Kanazumi, Noriko[1989:203-205]
Yonezu, Tomoko 1973
Nishiyama, Noriko[1983:28-29]
Kono, Satoko & Seikai, Keiko[1988:66-69]

Tanaka, Mitsu 1973

"A woman has a right to abort. This right is no less than the right to bear and raise a child. That is to say, unwed or wed, fight for the autonomous change in child -bearing to establish the social conditions that woman may bear and raise a child. The corollary is the right to abort can be actualized. It may be abstract, but what I can say at this moment is, acquiring the right to bear and raise the child should be based on the sociological conditions. It does not matter if a fetus is known to be disabled. What I would like to say here is to establish the foundation of the sociological conditions. In a word, acquiring the woman's right to childbearing does not oppose the idea of freedom of the disabled children. We request the right to bear and raise a child (a fetus' right). Don't give up because of how society is, or do not justify yourself because of that. Instead, start making the social conditions, so that women can have freedom to bear a child--we need friends--Let's shape a life of the group to fight for the women's right. That's right! Without trials, you can't talk about the rights or abortions." iTanaka, Mitsu. Oh, boy, I'm getting tired,...But I can't afford to lose the fight even if I suffer from the summer heat. Remember, we have to fight for heading off the `Eugenic Protection Law'. Live News This Way Only 2(1973.7.10):8-9.12-13j



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4/4(tr. by Tsuyako Miyasato)

Saishu, Satoru 1980
Yamazaki, Kaoru[1996:46-47](Japanese only)
Amagasa, Keisuke[1996:57](Japanese only)
Fukumoto, Eiko[1996:60](Japanese only)
Fujiki, Norio[1996:73](Japanese only)
Shirai ; Maruyama ; Tsuchiya ; Osawa[1994:201-202]
Nagata, Eriko[1995a:140-141]
Ishii, Michiko[1994:192-193](Japanese only)


Saishu, Satoru 1980

"I answer in the affirmation that wishing to bear a child healthy in both mind and body is a natural way of thinking in human nature. But is there any room left in us to recognize that those who oppose this natural way of thinking postulate awkwardness as part of humanistic nature as well?" (Saishu 1980,1984:80)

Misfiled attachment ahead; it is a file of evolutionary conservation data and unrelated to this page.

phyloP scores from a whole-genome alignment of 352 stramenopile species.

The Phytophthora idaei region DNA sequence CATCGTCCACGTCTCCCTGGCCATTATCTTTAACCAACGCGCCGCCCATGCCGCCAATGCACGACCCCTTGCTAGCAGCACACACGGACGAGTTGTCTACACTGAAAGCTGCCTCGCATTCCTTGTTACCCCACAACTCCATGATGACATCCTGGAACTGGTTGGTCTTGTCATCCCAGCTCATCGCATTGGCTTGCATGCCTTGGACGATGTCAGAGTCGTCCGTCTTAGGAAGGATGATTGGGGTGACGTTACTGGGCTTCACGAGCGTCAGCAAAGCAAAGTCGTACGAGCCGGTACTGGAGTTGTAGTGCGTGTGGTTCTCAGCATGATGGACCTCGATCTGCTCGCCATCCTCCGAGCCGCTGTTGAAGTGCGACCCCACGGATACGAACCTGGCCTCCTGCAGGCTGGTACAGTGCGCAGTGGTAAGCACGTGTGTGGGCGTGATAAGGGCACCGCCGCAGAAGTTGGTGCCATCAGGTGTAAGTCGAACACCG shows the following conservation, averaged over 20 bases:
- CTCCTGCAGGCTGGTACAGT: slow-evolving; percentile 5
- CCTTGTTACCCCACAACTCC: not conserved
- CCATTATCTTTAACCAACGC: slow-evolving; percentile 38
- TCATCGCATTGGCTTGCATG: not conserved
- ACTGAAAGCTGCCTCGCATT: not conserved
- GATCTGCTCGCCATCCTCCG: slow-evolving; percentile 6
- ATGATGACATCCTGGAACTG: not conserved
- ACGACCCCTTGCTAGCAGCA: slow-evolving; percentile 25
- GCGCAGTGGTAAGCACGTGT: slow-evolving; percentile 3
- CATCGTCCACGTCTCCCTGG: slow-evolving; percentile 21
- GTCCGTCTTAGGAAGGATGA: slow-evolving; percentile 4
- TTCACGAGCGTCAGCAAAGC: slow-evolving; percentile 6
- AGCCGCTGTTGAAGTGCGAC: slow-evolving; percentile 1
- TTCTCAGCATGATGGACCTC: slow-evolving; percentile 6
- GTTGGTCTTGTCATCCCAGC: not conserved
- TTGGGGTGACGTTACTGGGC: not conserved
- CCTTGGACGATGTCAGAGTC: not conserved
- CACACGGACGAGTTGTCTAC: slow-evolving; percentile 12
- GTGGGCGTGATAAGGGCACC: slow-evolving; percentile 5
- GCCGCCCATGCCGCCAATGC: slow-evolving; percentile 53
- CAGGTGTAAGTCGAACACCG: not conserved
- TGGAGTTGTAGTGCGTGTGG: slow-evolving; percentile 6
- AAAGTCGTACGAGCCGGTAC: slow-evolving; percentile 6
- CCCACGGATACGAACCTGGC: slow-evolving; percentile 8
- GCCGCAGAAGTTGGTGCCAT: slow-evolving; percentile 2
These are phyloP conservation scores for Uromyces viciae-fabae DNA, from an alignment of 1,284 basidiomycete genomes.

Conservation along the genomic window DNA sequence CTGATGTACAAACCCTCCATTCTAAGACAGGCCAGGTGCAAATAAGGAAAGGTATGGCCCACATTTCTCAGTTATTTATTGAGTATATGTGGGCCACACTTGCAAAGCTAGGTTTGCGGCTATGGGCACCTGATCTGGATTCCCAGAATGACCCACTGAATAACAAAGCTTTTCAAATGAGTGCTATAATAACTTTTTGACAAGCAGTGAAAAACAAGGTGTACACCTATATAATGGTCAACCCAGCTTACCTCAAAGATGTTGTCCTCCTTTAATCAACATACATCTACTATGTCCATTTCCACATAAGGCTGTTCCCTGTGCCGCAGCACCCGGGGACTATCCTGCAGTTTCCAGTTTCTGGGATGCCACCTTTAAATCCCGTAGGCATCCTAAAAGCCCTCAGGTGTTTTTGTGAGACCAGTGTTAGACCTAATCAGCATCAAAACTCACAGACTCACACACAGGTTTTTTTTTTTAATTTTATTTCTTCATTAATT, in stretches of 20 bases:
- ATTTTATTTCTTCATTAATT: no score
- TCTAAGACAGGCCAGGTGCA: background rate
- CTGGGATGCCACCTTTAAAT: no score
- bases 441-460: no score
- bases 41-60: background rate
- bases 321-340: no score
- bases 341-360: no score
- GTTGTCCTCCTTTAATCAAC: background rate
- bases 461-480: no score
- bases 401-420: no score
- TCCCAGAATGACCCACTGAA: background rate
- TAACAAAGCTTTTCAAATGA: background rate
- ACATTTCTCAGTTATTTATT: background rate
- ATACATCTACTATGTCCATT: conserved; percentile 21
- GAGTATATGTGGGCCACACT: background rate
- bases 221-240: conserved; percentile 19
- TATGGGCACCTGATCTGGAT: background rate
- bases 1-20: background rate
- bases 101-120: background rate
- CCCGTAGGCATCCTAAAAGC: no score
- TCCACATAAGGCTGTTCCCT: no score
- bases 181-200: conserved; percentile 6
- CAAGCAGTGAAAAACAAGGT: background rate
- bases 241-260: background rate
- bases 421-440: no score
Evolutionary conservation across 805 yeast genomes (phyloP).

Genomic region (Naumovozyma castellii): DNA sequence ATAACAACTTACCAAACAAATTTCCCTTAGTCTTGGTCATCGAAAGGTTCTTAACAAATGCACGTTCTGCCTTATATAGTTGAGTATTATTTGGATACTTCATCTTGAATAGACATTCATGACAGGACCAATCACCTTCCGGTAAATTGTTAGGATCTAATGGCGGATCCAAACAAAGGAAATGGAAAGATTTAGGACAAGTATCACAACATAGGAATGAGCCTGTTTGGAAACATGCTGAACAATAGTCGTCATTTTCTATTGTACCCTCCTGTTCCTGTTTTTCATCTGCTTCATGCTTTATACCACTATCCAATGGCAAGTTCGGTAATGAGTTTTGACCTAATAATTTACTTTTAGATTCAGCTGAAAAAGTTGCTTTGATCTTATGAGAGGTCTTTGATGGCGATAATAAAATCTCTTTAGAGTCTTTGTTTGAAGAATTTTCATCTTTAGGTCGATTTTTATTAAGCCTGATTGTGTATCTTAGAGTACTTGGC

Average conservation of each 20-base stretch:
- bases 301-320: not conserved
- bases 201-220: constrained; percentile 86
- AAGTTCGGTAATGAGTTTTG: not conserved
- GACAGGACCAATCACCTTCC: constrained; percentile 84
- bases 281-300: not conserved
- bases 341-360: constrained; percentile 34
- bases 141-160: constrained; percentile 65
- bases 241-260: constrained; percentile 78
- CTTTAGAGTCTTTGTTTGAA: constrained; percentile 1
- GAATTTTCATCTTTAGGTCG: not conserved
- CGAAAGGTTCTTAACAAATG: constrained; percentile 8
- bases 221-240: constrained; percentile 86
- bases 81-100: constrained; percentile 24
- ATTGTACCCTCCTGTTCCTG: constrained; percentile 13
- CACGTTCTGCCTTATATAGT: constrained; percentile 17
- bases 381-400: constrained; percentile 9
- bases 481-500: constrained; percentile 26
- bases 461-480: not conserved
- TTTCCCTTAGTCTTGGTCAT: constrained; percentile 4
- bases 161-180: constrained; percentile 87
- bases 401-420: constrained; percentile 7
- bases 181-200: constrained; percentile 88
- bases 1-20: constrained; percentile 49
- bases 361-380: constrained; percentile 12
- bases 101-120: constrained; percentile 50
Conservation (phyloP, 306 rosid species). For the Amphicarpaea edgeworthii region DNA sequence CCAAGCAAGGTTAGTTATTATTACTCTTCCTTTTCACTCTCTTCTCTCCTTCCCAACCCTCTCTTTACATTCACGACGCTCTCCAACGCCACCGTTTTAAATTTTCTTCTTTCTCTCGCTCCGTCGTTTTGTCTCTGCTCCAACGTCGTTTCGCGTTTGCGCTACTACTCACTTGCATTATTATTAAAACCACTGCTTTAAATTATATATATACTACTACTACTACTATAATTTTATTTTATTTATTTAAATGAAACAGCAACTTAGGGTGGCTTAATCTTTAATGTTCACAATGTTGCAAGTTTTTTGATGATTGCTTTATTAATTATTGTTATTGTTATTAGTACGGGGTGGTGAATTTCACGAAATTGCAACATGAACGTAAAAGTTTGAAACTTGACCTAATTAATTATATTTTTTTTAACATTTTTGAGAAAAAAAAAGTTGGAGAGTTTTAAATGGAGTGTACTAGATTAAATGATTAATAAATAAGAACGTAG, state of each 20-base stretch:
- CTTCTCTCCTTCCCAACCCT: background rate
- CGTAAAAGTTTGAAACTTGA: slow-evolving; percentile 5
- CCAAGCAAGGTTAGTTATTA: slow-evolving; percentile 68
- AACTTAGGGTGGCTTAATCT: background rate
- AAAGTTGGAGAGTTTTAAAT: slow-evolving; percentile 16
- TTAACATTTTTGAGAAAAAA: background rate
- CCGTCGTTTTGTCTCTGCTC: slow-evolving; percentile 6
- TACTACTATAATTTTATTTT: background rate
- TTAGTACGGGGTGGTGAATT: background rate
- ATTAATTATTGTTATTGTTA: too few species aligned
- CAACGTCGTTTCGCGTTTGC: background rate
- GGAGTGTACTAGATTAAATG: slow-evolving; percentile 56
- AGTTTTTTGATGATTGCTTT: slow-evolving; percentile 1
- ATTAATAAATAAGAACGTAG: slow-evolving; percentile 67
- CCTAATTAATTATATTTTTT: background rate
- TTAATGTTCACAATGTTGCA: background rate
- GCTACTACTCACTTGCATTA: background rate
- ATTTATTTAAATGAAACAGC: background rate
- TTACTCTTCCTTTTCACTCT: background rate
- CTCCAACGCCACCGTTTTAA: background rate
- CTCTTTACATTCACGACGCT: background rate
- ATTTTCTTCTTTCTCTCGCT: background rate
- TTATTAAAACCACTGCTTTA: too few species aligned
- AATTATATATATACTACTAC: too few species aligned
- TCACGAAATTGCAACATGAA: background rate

Shirai ; Maruyama ; Tsuchiya ; Osawa[1994:201-202]

" 1. `Muscular dystrophy brings physical pain and difficult life and insecurity in the future. By the same taken, the `disabled' that have no remedy today should be gaining a brighter promise in the future... But at this time, muscular dystrophy is an incurable disease. ' 2. `The medicine that can't cure the muscular dystrophy patient is trying to eliminate that disease. Instead of searching the `attributed' causes of the disease, medicine today is taking a preventive approach by erasing muscular dystrophy patients much like plucking them up by the root. Good examples are prenatal diagnosis, embryo diagnosis, predetermination of the child's sex, and eugenics surgery.'3. The method of genetic diagnosis is used to discriminate against people with muscular dystrophy and destroy them. From a viewpoint of protecting a person with muscular dystrophy, this genetic diagnosis does not contribute to the reproduction of muscular dystrophy, and the medicine is not ethical.' 4. `This type of practice of genetic diagnosis may be unethical, but on the other hand, we can't prohibit the practice in society.'" (Shirai, Maruyama, Tsuchiya, & Osawa 1994:201-202)

There may be no proving of transformation from 3 to 4. What we need to point out here is to see if opinion 3 is applicable. (Tateiwa 1997:437)

Nagata, Eriko[1995a:140-141]

"In the first place, it would be such a horrible thing not to let an individual choose one's quality of life. If you criticize this point for the sake of eugenics, then, there should also be prohibition on all of us from falling in love with one another. You see, we ask about job based on one's qualifications, we choose a friend based on his/her personality, and then, regarding the spouse, we try to choose the person who has distinct characteristics highly esteemed by the society... And them, by falling in love with a person, we are actually choosing the quality of our future children. For example, a person chooses to marry a smart person because he/she wishes to have a smatter child. Believe it or not, we are affected by our society. We can't even ignore the fact that we have been influenced by society on whom we should be attractive to. This is one of the reasons why a person with non-discriminatory nature has difficulty in getting married. Because of that, is it the right thing to prohibit the activities of falling in love in our lives? Since falling in love with one person is based on such discriminatory action and prejudice, should we stop people from falling in love with one another? Is it possible to casually choose a spouse and crossbreed? Who knows, there may be a society far away in the future where this might be a reality. But at this point, it is impossible. Freedom is a very important human make-up for us. Especially, as long as love and reproduction are to be kept in the individual's private realm, we won't be able to avoid `choosing our life quality' through falling in love and reproduction." (Nagata 1995a:140-141)


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* Debate and Criticism on Prenatal Diagnosis etc.

žTateiwa, Shinya 1997 On Private Property(Shiteki-Shoyu Ron), Tokyo, Keiso-Shobo